Some tips to manage anxiety in managing the Coronavirus situation

By March 20, 2020 Health & Nutrition

Source with thanks from self.com

At this point feeling at least a little anxious about the new coronavirus, also known as COVID-19. Which, understandable. There’s plenty to be anxious about: the virus itself, how our country is handling the situation, financial and practical concerns around workplace and school closures, and the many unanswered questions still floating around. Of course, given the situation, some anxiety is okay and even helpful. And if you find yourself feeling overwhelmed with anxiety, you’re not alone. The author has presented some tips to manage the anxiety basis discussion with experts. You may find them useful as you deal with this unprecedented situation. Team RetyrSmart

Some tips to manage anxiety in managing the Coronavirus situation

Here’s some advice that might help right now.

  1. Don’t try to figure out the difference between “reasonable anxiety” and “too much anxiety.”

It’s more helpful to pay attention to when your anxiety interferes with your ability to take care of yourself. There’s no “anxious enough” bar you have to pass to start actively trying to mitigate the new coronavirus’s impact on your mental health. Times are stressful, so regardless of where you fall on the spectrum of coronavirus anxiety right now, look after yourself using the tips on this list. If you have a hard time doing that, prioritize asking for help (more on that later).

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  1. Limit where you get updates about the new coronavirus.

This is the big one. Because the situation is ongoing, you might feel the need to remain super plugged in, whether that’s by continuously scrolling Twitter or always having a news channel on in the background. And that’s not great. Staying up on the facts is a good way to manage anxiety and keep things in perspective to a point, but remaining too plugged in is just a recipe for anxiety.

So what do you do instead? Get your updates from a limited number of trustworthy sources and try to drown out the rest of the noise. “It’s important to find sources that provide information the public needs to hear in a non-panicked, non-frenzied way,”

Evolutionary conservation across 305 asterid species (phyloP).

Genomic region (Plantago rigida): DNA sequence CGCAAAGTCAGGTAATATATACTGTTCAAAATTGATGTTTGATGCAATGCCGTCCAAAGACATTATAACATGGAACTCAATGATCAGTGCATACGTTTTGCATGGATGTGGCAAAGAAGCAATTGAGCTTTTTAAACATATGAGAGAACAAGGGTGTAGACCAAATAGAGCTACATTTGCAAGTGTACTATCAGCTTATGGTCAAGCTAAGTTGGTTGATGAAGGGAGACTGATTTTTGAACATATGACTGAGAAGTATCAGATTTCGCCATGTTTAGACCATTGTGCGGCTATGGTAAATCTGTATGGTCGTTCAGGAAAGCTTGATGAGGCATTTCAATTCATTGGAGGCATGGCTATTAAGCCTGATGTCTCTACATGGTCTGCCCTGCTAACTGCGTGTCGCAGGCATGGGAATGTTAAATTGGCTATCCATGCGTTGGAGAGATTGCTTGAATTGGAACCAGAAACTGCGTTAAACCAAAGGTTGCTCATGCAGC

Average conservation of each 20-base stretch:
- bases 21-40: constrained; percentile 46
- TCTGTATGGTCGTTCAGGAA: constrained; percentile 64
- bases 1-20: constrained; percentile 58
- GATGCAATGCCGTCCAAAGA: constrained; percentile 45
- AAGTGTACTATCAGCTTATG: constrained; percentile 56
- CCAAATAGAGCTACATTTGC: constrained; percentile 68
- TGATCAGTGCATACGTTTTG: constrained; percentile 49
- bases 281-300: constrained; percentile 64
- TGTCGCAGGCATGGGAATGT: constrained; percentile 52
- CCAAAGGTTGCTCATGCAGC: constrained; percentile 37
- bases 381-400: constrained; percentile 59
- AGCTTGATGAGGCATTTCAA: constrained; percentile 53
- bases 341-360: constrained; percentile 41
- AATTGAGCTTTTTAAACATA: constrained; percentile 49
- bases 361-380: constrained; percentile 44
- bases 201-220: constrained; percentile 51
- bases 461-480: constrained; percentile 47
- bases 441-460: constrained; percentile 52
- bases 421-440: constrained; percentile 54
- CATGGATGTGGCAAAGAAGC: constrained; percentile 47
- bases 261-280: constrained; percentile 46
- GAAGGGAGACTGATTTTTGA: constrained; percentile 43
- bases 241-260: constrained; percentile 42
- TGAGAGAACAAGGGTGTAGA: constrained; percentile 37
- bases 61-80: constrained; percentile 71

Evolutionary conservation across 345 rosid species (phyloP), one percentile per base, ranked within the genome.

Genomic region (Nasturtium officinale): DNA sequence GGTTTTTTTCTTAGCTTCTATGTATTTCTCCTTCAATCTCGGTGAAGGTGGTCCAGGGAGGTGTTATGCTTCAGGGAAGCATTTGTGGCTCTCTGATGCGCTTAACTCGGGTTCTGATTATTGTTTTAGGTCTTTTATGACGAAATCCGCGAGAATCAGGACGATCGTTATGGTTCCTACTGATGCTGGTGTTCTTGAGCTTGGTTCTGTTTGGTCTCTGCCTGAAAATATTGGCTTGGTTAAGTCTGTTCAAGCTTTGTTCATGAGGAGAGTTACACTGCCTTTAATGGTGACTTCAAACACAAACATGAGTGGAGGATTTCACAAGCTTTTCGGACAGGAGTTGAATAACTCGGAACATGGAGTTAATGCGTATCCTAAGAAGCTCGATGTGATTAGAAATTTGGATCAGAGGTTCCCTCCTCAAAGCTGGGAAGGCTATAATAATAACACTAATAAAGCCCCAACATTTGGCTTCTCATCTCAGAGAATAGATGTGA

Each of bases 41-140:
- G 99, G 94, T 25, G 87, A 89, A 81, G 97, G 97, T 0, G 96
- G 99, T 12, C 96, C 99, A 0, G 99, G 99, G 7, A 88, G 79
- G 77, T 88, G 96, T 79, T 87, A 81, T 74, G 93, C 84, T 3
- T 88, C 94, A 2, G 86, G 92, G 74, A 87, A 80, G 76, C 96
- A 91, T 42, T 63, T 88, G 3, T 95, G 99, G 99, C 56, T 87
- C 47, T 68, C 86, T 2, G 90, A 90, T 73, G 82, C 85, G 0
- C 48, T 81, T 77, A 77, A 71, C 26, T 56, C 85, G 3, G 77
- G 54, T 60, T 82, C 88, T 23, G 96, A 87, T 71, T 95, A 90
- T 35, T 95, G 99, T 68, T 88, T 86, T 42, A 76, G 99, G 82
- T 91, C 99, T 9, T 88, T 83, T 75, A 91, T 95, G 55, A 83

1. Control how you get updates.

Trusted sources aside, I also have a few tips around managing news consumption as an anxious human who has to live on the internet for work, often during times of public stress.

Put little boundaries in place that help you stay on top of news in a mindful way instead of a passive way. Rules like: I won’t scroll through Twitter in bed; I’ll only check the news on my lunch break and at dinner; I’m going to turn off push notifications; I can only read the news for an hour every day. What’s actually realistic and helpful for you will vary, but you get the idea.

  1. Focus on what else you can control.

Anxiety thrives on doubt and uncertainty. And right now, doubt and uncertainty are really hard to avoid as scientists work to find answers about the new coronavirus and countries scramble to make decisions about how to deal. In the face of all that uncertainty, it can be important to focus on what you can control instead of what you can’t.

Luckily, there are quite a few things you can control—specifically, sticking to the prevention recommendations and about things to do if you’re worried about the new coronavirus, including creating an emergency kit and brushing up on your emergency plan.

  1. Remember you don’t always have to act on your anxieties.

Preparation is good, but so is mindfulness. If you stick to official recommendations in your area and for your population group, you don’t have to go super above and beyond in all of your decision-making.